Mildred Pierce features some very elegant and cinematic direction from Todd Haynes. At times he simply basks in the period detail of 1930's LA. Other times he creates a foreboding atmosphere of tension and dread. But throughout, he keeps the pacing methodical, slowly building and building until, in those last couple of hours, things just blow up and everything goes nuts. Yes, there were times when the miniseries got a bit slow ... but what kept me invested was the incredibly strong performances. Kate Winslet is fantastic as Mildred, and no doubt she will rack up many an award for her multifaceted portrayal of such a complex, hard-to-pin-down woman. What's interesting is how 2011 Mildred feels - and yet it's interesting to think of her having these modern sorts of attitudes - about ambition, status, sex, gender etc. - during a much more repressed and rigid time. Guy Pierce is also superb as Monty - he just comes off as such a prick, it's easy to hate him - but the fact that Mildred falls for him, despite the character's douchiness, helps us to realize just how misguided she can be. Plus, there is definitely some pretty crazy chemistry between Winslet and Pierce. Monty and Mildred have a pretty messed-up relationship, but you can see that Mildred has a side of her that thrives off of the sheer physcial attraction that Monty feels for her. Also, in the final two chapters, Evan Rachel Wood comes in and steals the show. As the 20-year-old version of Veda, Wood takes the character's earlier incarnation as a bratty kid and cranks the dial to eleven - she's gone from bratty to flat-out psycho-bitch. Wood plays things over-the-top and melodramatic, but it fits with the series' escalating sense of tragedy and desperation in its closing couple of hours. The cast is rounded out by a number of excellent supporting players - from Melissa Leo as Mildred's close friend to Hope Davis as a snooty aristocrat.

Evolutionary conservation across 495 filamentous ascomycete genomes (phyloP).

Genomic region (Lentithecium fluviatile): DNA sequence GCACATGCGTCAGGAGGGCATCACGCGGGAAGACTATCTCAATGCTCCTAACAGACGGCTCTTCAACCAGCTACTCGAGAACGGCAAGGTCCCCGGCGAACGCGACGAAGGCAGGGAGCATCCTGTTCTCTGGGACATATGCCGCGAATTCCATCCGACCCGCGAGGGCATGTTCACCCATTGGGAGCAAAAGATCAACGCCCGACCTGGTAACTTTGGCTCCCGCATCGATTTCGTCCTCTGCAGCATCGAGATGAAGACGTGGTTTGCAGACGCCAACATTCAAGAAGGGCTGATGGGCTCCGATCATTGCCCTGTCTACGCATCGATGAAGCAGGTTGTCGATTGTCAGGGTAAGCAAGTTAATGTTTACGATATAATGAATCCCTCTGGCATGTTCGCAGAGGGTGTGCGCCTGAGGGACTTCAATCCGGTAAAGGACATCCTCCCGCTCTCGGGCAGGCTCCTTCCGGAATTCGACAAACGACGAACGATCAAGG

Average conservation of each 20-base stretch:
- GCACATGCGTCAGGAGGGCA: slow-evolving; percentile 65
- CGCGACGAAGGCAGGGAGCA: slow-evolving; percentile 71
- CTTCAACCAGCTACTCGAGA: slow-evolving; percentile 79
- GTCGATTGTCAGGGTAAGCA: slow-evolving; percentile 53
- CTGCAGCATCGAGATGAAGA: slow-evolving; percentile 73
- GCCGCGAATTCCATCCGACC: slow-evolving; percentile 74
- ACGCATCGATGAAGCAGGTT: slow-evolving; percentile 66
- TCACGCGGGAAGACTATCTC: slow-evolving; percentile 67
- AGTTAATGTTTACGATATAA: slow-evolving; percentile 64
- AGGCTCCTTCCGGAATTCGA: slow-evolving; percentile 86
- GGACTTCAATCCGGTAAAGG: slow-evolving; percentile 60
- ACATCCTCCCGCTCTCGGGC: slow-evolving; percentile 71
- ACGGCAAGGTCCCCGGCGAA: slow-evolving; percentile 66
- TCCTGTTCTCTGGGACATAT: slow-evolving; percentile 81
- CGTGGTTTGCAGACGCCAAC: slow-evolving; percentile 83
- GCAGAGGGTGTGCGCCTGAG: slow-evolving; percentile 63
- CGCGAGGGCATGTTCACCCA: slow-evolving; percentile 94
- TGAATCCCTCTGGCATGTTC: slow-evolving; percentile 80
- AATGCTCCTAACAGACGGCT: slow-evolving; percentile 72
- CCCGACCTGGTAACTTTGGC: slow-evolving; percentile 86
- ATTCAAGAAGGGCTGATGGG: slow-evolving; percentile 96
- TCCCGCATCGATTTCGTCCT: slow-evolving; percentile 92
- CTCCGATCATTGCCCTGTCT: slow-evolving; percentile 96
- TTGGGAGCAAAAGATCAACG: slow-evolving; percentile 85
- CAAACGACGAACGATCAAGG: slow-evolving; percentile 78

As a guy who wouldn't normally count something like this as must-see TV, I have to say that I got sucked into Mildred Pierce because it did have that element of darkness and the turning of the screw that I love in pulp fiction and film noir. I like that what starts out as a straightforward-seeming story about an enterprising, ahead-of-her-time woman morphs into this crazy-ass tragedy that goes to dark and disturbing places. Film noir often deals with the theme of the best-laid plans going to hell in a handbasket, thanks to various cruel twists of fate. Mildred Pierce is no different. When the miniseries ends, and Mildred has come full circle - three steps forward, two steps back - well, it's a pretty haunting story when all is said and done.
My Grade: A-